September 16, 2019
September 16, 2019
People who complete college or community college earn higher incomes, often much higher, than those with only a high school degree on average. They also have much lower rates of unemployment and are less likely to be in poverty.
That’s why Ohio’s Department of Higher Education set a goal that by 2025, 65% of Ohioans aged 25 to 64 will have a degree, certificate, or other postsecondary credential of value. In 2016, only 44.1% of Ohioans had hit this mark.
But Ohio policymakers aren’t providing the funding higher education needs to reach that ambitious goal – instead, legislators continue to shortchange our state’s public colleges and universities and our economic future.
This disconnect between goals and policy shows up clearly in funding since 2006 for the State Share of Instruction (SSI), the state’s main financial support for public higher education, including Ohio’s 14 public universities, 24 branch campuses and 23 community colleges.
SSI funding for 2020 and 2021, adjusted for inflation, is lower than it was in the most recent 2018-19 budget and lower than it was in the 2006 pre-recession baseline. It’s also far below its 2009 peak. SSI is directly tied to the cost of tuition, which means tuition rises when funding drops. By failing to ensure funding keeps pace with inflation, lawmakers are asking public higher education to do more with less.
The new budget restricts public colleges to tuition and general fee increases of no more
than 2% for academic years 2019-20 and 2020-21, and limits community and technical colleges to increases of no more than $5 per credit hour over the previous academic year.
For the first time, the state also requires public universities to establish tuition guarantee programs, which set fixed rates for tuition and general fees for a cohort of students over a four-year period. Previous state policy, passed into law in 2013, had permitted such guarantees without making them mandatory. Eleven of Ohio’s 13 public universities already had undergraduate tuition guarantees, and the remaining two, Central State University and the University of Cincinnati, pledged to do so after Gov. Mike DeWine announced that the guarantee would be in his budget proposal.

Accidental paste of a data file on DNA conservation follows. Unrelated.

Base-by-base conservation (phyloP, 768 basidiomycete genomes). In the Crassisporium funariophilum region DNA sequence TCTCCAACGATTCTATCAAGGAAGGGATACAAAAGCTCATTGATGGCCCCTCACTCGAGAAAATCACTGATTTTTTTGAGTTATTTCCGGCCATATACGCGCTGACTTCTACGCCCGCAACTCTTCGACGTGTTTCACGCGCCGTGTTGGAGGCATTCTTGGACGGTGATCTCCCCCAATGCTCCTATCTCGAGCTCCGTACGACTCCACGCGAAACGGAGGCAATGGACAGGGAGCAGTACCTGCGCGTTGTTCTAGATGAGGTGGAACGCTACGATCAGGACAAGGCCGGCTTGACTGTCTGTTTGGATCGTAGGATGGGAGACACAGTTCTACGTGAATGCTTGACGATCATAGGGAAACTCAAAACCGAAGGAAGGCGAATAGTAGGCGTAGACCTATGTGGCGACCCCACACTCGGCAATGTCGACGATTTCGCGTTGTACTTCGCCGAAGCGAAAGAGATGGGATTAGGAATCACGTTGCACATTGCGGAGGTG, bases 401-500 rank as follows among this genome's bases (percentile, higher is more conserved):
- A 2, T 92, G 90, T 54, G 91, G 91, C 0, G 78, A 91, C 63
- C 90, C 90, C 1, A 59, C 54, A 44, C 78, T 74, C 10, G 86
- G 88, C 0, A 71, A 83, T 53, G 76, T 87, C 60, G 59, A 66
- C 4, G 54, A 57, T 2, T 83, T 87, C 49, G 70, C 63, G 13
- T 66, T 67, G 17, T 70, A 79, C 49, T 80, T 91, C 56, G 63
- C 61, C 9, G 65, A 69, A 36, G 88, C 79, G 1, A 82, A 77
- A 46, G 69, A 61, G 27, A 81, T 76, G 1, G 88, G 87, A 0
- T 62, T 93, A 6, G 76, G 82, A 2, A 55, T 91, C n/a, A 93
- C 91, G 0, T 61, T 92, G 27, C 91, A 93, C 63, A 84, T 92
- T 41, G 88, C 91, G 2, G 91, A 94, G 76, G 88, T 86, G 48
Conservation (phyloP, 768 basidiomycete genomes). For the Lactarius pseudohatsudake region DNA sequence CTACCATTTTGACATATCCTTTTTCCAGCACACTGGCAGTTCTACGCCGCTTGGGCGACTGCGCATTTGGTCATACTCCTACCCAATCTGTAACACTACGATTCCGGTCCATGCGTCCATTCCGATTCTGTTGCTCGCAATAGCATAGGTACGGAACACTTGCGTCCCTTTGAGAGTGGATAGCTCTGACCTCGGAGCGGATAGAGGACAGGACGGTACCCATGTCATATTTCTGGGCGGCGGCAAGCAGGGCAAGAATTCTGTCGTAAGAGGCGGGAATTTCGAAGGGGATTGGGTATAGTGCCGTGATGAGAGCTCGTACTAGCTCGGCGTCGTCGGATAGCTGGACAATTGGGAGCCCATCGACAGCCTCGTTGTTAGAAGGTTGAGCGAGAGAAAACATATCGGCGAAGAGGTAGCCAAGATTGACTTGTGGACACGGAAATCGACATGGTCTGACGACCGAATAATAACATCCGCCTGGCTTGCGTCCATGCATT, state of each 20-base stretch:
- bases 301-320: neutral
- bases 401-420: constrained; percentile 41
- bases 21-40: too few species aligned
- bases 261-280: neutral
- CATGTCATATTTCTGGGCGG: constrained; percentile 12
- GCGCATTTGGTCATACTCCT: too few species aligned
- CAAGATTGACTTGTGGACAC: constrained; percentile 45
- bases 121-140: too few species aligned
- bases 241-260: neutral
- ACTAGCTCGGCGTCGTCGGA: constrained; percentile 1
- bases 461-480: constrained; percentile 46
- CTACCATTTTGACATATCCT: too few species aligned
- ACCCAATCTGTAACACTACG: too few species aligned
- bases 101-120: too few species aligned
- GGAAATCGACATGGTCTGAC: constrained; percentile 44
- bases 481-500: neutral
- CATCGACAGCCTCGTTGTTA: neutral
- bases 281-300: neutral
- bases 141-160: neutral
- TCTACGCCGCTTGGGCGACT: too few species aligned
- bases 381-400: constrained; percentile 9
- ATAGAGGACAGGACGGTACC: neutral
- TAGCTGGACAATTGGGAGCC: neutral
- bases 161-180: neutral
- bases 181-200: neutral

These requirements may help keep costs lower for students but don’t address why costs are so high in the first place: reduced state funding. Restrictions on fee increases and tuition guarantees coupled with reduced funding means public colleges and universities must struggle to do more with less.
And even though Ohio has made commitments to keep higher education costs lower for students, our state doesn’t fare well in national comparisons. For fiscal year 2019, Ohio students paid an average tuition of $9,801 at Ohio’s main campuses, $5,951 at branch campuses and $4,497 at community colleges, all of which were higher than the national average.
High tuition and poorly funded need-based aid contribute to Ohio’s rank as 45th worst in
college affordability. The Institute for Research on Higher Education found on average the
lowest-income families (earning $30,000 or less) would need to spend 81% of their income for one year of the net price of a public university (tuition, fees, room and board minus financial aid); and 38% for community college. Families with incomes between $48,000 and $75,000 would spend between 15% and 31%, depending on income. As a result, 64% of Ohio’s class of 2016 with bachelor’s degrees has student debt, averaging $30,351 per graduate.
Ohio’s insufficient support for higher education does not align with the state’s goal that 65% of Ohioans attain a degree, certificate, or other postsecondary workforce credential of value. High tuition deters students from pursuing degrees or credentials and makes it extremely difficult for Ohio students, especially low-income students, to complete their degrees.
Ohio should better fund higher education. Policymakers can easily do so by reversing tax cuts for the wealthiest and closing unproductive tax loopholes. At a minimum, state policymakers should fund higher education at an additional 5% per fiscal year and index SSI to inflation.
Getting a post-secondary degree is not only good for individual students. In the long run, people with more education help revitalize our communities and strengthen the state economy. Ohio’s budget should reflect this reality and make public colleges and universities a priority.
We are grateful to the Joyce Foundation for funding that allowed this research.
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